We have 5 monkeys $a,b,c,d,e$ and we are interested in the number of ways to have them stand in a row without $a$ and $b$ being next to each other.

The part that I struggle with most is that I don't fully understand how to solve this when the 5 are different. It's not the same as for example coloring 5 segments either blue or red without any two neighboring segments being red.

This is how I tried to solve this but I'm certain that there's something wrong. I would really appreciate it if you could also critique my approach.


Let $f_{k}$ be the number of ways we can have the $5$ monkeys in a row without $a$ and $b$ being next to each other. We try to do this recursively:

case 1 : the last monkey is not $a$ or $b$: then we have $f_{k-1}$ possibilities for the rest of the k-1 monkeys.

case 2 : the last monkey is either $a$ or $b$: Here the second to last has to be one of $\{c,d,e\}$. So we have $3$ possibilities for the second to last spot and $2$ possibilities for the last. A total of $2*3 = 6$ and $f_{k-2}$ for the remaining spots.

The recursive equation I get is: $f_{k} = 6 + f_{k-1} + f_{k-2}$

$f_{1} = 5$

$f_{2} = 10$

$f_{3} = 21$

$f_{4} = 37$

$f_{5} = 64$

I'm not sure about my solution.

Thanks in advance

  • 11
    $\begingroup$ Hint: Count the total number of ways to arrange the monkeys, then count the number of ways to arrange where $a$ and $b$ are adjacent, and subtract from the total. $\endgroup$
    – platty
    Commented Aug 11, 2017 at 17:15
  • 1
    $\begingroup$ The problem with your current approach is that in the recursive step, the number of possible choices for case 2 decreases (fewer possible monkeys to choose from). Furthermore, the subproblem is not the same - now you only have one monkey to worry about, and you can count this case directly. $\endgroup$
    – platty
    Commented Aug 11, 2017 at 17:18
  • 1
    $\begingroup$ it seems that you want to use probabilities (possibilities of what exactly?) to count the valid permutations, but I think its easier to count the invalid permutations and subtract them from the total number of possible permutations. $\endgroup$
    – Masacroso
    Commented Aug 11, 2017 at 17:20
  • 1
    $\begingroup$ See no evil, hear no evil, speak no evil, smell no evil, taste no evil? $\endgroup$ Commented Aug 12, 2017 at 12:48
  • $\begingroup$ @DavidRicherby what do you mean? $\endgroup$ Commented Aug 12, 2017 at 13:08

9 Answers 9


Here's how I'd approach this particular problem. I'll solve for $k$ monkeys afterwards.

You have $5!$ ways for the monkeys to be arranged in a line without restriction.

There are $8$ ways that $A$ and $B$ can be positioned next to each other; there are $4$ pairs of adjacent spaces, and either $A$ or $B$ can be on the left.

For each of these cases, there are $3! = 6$ ways to arrange the other three monkeys.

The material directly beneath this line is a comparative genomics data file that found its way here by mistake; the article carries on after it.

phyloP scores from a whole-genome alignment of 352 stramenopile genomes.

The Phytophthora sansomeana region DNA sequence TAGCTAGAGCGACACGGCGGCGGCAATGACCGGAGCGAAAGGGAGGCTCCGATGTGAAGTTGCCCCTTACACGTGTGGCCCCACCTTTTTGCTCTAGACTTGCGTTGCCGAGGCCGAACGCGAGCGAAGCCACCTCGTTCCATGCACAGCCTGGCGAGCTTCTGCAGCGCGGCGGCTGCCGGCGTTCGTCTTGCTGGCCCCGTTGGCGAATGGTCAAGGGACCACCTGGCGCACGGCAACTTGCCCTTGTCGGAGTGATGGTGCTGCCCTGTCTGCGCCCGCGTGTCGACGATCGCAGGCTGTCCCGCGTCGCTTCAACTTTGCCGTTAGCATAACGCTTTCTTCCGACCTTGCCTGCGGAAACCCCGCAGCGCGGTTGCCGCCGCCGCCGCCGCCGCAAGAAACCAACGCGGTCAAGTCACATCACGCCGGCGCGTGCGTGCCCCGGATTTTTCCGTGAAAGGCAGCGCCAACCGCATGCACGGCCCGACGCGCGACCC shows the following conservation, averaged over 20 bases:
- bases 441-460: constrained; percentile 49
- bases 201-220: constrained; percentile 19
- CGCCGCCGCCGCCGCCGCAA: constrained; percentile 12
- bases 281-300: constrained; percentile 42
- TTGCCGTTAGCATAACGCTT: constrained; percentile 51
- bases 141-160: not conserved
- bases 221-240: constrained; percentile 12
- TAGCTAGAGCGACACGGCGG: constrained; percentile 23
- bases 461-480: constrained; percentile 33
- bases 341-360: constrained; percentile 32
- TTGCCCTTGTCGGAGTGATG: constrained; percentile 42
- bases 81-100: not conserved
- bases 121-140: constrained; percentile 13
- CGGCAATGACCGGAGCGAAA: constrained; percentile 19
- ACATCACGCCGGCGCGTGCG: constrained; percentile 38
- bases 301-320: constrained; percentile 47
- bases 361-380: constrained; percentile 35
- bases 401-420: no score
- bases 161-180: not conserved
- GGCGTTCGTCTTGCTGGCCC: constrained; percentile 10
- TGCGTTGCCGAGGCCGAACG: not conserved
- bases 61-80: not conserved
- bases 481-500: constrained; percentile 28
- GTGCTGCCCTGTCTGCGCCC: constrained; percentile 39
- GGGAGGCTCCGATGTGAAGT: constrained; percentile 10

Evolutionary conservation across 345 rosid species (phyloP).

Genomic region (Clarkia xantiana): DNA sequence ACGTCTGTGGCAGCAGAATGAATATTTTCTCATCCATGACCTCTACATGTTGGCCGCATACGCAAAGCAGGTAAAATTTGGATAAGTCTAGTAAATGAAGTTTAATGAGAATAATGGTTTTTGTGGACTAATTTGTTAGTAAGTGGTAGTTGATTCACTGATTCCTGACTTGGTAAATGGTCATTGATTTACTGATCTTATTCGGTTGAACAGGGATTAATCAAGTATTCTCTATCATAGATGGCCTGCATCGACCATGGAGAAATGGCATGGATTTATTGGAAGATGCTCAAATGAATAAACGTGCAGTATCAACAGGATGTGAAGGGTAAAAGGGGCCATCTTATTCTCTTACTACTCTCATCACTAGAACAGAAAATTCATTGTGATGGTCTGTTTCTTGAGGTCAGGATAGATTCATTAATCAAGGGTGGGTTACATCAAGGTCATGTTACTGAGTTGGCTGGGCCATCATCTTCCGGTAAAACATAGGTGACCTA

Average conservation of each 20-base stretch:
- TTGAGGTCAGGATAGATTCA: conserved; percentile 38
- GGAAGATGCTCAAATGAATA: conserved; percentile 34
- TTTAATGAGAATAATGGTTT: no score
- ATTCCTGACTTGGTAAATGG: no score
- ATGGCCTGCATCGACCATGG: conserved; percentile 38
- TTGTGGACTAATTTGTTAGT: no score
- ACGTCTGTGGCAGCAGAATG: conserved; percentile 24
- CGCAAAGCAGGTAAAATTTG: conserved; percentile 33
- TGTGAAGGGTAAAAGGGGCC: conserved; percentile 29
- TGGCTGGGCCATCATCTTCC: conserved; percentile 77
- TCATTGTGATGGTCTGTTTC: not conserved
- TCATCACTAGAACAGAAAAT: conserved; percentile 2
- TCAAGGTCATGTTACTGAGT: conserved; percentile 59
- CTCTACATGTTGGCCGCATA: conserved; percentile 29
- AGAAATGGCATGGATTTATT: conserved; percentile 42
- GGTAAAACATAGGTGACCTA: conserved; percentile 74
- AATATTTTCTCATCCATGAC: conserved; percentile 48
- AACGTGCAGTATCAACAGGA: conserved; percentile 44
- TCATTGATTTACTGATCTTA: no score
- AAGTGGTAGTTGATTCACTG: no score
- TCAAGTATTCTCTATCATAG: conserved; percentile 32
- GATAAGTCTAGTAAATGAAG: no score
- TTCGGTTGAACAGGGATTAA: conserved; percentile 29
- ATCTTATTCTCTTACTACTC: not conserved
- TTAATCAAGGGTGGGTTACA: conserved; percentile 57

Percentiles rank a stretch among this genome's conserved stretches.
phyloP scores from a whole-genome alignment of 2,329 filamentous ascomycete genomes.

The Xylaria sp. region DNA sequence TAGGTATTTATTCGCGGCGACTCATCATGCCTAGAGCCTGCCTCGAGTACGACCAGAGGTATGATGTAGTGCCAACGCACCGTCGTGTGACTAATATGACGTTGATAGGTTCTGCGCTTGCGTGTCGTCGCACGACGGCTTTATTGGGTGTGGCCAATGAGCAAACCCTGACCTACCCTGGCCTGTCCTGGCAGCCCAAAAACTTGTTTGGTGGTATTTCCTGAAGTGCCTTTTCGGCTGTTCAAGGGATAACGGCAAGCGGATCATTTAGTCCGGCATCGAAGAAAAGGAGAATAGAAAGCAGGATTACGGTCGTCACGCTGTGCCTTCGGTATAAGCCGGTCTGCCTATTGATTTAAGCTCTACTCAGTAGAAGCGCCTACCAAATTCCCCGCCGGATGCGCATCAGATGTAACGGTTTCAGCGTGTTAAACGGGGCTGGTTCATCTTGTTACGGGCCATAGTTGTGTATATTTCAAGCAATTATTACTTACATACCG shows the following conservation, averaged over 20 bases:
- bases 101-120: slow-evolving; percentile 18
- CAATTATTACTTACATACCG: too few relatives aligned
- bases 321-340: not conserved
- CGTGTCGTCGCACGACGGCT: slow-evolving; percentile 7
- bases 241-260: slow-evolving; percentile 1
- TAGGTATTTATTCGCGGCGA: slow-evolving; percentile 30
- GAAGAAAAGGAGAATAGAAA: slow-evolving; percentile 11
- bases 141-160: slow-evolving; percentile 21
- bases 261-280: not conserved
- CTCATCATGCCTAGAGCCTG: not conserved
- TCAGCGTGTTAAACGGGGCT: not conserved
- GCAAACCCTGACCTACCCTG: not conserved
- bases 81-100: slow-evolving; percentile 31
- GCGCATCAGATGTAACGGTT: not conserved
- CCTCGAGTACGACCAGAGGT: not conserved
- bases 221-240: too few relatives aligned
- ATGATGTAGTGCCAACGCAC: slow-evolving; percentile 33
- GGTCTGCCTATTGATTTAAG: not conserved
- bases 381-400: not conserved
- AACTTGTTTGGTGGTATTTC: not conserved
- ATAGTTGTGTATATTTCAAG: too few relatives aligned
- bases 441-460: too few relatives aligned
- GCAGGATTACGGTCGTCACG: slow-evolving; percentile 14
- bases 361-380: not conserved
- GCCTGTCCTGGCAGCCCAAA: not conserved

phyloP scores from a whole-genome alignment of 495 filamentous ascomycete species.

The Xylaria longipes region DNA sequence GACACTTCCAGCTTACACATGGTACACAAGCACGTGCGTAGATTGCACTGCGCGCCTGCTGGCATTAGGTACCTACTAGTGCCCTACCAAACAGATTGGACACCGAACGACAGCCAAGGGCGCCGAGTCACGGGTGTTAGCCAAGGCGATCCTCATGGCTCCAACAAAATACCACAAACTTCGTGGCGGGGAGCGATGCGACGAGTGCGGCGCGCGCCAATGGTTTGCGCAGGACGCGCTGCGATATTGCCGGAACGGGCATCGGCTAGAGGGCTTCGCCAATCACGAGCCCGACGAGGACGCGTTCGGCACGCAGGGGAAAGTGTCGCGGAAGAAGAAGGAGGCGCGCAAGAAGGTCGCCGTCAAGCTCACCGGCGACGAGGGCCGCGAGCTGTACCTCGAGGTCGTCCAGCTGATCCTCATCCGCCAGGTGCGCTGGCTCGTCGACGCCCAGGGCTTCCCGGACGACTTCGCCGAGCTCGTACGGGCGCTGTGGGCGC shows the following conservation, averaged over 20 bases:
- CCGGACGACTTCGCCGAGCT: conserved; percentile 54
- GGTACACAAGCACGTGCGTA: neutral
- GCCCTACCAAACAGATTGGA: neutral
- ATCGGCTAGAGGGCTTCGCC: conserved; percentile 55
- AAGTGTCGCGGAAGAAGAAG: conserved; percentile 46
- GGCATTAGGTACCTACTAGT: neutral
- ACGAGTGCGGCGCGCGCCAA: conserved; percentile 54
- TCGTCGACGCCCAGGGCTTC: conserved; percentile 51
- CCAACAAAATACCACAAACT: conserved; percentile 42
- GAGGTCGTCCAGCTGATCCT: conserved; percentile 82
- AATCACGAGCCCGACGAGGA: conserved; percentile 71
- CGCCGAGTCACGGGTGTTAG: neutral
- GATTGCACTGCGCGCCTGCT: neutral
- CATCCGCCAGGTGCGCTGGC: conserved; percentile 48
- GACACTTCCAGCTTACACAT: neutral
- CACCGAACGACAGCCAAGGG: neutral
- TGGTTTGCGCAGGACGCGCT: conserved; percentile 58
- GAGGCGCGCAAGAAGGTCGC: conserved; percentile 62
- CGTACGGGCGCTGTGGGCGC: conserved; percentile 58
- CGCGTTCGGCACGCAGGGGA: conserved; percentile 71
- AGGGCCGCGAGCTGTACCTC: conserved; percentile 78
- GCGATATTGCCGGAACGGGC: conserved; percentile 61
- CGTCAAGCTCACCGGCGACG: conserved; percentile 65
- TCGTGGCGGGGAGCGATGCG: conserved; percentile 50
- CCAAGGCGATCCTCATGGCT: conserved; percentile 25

So the answer is $5! - 8 \cdot 3! = 72$ ways.

Now, just apply to $k$ monkeys using the same argument:

$$P(k) = k! - 2(k-1)(k-2)! = k! - 2(k-1)!.$$

(Hat tip to user471297 for the last simplification.)

  • 11
    $\begingroup$ Equivalently: Treat the A,B pair as a unit and come up with 4!, then double it to account for swapping then. $\endgroup$
    – Kevin
    Commented Aug 12, 2017 at 2:44
  • 1
    $\begingroup$ Good answer! You can also write the result as $P(k)=(k-1)!(k-2)$. It's a matter of taste, but this form gives a way to see the asymptotic behaviour better and maybe calculate a little faster if factorials are expensive. $\endgroup$ Commented Aug 12, 2017 at 13:11

Recursive solution (the complementary counting solution is outlined in John's answer):

Let $f(k)$ be the number of ways to arrange $k$ monkeys, including $a$ and $b$ such that these two aren't next to each other.

Case 1: $a$ or $b$ is at the beginning of the line.

Counting this case directly, we first choose the leading monkey in one of $2$ ways. Then we find that the other of these two monkeys is in one of $k-2$ positions (any spot except for the one occupied by the first monkey, and the one immediately behind it). The other $k-2$ monkeys can be in any order, so we get $2 (k-2) (k-2)!$ ways.

Case 2: Neither are at the beginning of the line.

There are a total of $k-2$ choices for the monkey to lead the line; after that, we have the $k-1$ subproblem, so we find $(k-2)f(k-1)$ ways here.

Combining these, we have a total of $f(k) = (k-2)(2(k-2)! + f(k-1))$ good arrangements. Starting with $f(2) = 0$, an inductive argument should show that this matches the closed form answer.

  • $\begingroup$ Thanks for showing how to incorporate the $k-1$ case directly. That eluded me. $\endgroup$
    – John
    Commented Aug 11, 2017 at 18:34

@John and @platty have both supplied good answers. Here is another approach.

$a$ is at an end of the row: Since $a$ can be at the left or right end of the row, there are two ways to place $a$. For each such choice, there are three ways to place $b$ so that $b$ is not adjacent to $a$. The remaining three monkeys can be arranged in the three remaining positions in $3!$ ways. Hence, there are $$2 \cdot 3 \cdot 3!$$ arrangements in which $a$ is at an end of the row.